You're doing the environment a favour, but are environmently friendly products safe for our pets too? Vet Ben Wilcocks gives us his advice...
Over the past few years, we’ve seen the implementation of environmental initiatives such as the Kyoto protocol and the newly established carbon tax, as more and more people and industries choose to be as eco-friendly as possible.
The pet industry hasn’t been immune to the green movement, with pet owners becoming more and more conscious of their carbon ‘paw-print’ and how pet products – including their food, vaccines, fleas and tick treatments, and shampoos - impact their health and the environment. The most obvious example of this, is the huge trend towards eco-friendly kitty litter, that you can read more about HERE.
Recently, I’ve had a few pet owners enquire about the suitability and practicality of eco-friendly cleaning products used at home around pets, particularly cats. One anecdote I distinctly remember, was from a pet owner who started using eucalyptus oil as a cleaning product. She noted that her cat, aptly named Steve, started to spend less time at home, and when she did a bit of research, quickly learnt that cats hate the smell of eucalyptus. In fact, eucalyptus oil is often used as a deterrent to feral cats in gardens and areas around the home.
So what eco-friendly cleaning products are we talking about here? I’m talking about products such as vinegar, bicarbonate soda, oils (eucalyptus, lavender and citrus), citrus peels, and herbs (including rosemary, mint, thyme and witch hazel).
To understand what products are suitable to be used around cats, you need to understand a bit about their basic physiology. Just like with us, the liver is the main organ involved in detoxifying and metabolising products in cats and dogs.
However, cats are deficient in a number of enzymes necessary to effectively metabolise certain chemicals and toxins. In particular, they lack an enzyme known as glucuronyl transferase, which facilitates a process known as hepatic glucuronidation. Simply put, cats lack the capacity to detoxify certain chemicals, making them prone to toxicities. This risk is even more pronounced in cats with underlying liver disease, as their ability to metabolise toxins is compromised even further.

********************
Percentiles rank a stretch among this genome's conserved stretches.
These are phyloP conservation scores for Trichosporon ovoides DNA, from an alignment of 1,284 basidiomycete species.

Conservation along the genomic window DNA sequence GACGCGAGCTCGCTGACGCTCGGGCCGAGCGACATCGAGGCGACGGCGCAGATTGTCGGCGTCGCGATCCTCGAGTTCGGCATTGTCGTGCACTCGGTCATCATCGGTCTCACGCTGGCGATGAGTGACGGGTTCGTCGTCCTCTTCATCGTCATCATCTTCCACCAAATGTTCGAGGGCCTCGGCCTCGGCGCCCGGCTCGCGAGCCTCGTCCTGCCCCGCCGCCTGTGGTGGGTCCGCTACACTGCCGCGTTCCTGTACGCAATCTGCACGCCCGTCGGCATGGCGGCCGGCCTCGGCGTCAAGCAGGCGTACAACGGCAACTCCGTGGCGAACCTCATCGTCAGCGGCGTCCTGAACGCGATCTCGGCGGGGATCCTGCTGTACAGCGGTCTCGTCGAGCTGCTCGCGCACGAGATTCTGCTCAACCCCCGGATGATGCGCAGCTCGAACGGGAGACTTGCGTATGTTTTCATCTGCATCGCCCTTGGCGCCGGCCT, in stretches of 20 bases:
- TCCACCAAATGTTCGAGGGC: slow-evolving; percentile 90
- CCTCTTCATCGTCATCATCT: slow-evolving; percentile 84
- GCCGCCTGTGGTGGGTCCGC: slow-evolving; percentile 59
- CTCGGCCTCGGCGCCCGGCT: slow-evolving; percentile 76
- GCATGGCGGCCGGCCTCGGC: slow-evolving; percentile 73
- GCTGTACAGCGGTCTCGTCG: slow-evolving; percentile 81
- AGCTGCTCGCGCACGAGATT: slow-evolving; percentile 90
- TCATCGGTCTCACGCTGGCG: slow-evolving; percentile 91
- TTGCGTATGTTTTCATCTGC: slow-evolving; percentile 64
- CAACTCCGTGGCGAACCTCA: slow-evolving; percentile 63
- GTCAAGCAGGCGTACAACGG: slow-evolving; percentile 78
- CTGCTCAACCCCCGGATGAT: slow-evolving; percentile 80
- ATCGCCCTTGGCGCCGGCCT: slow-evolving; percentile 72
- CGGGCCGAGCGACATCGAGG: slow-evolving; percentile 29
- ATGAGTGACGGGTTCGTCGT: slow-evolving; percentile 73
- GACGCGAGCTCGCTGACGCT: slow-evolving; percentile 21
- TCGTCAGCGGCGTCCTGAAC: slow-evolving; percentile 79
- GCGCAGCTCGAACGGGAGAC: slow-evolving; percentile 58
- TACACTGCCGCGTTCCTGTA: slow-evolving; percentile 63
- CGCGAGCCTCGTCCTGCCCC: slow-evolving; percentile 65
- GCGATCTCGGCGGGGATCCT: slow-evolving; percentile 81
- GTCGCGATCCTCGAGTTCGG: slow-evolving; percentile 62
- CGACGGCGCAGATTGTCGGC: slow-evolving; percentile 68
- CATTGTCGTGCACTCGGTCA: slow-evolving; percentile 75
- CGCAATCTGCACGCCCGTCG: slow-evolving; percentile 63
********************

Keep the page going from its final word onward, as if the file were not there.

With this in mind, when considering whether a product is safe to use around your cat, my best suggestion is to strictly follow the instructions on the label. For instance, if the label directions state, “Keep children and pets away from the area until dry”, then keep your cat away from the product until it’s dry. Often there are a number of factors which influence whether a product is potentially toxic to your pet, including the amount of product your pet is exposed to, the conditions under which the animal was exposed, your pet’s species, age, breed, weight, and health status, and so on.
Remember that essential oils will stick to a cat’s coat, and cat’s are serial self-groomers, so the chances of ingesting a product that was never originally intended to be swallowed is suddenly quite high in cats, simply due to their nature and the consistency of the product. Assuming you carefully follow the directions on the label, and use some common sense when choosing a cleaning product, the safety of any of the products mentioned above shouldn’t be a major concern.
However, safety is only one of the factors to consider. Cats are olfactory beings! They heavily rely upon scent, and a new, unfamiliar, or repulsive scent can have a huge impact on the cat’s behaviour, social interactions, and familiarity to their home and family. Try to be conscious of this when choosing products to clean with, and as a general rule, the more ‘neutral’ the scent, the less offensive it will be for your cat.
Hopefully this helps give everyone a basic understanding of the considerations to keep in mind when choosing eco-friendly cleaning products for your home.
Dr Ben Willcocks is a Veterinarian, and a regular contributor to the pet website, www.vetico.com.au.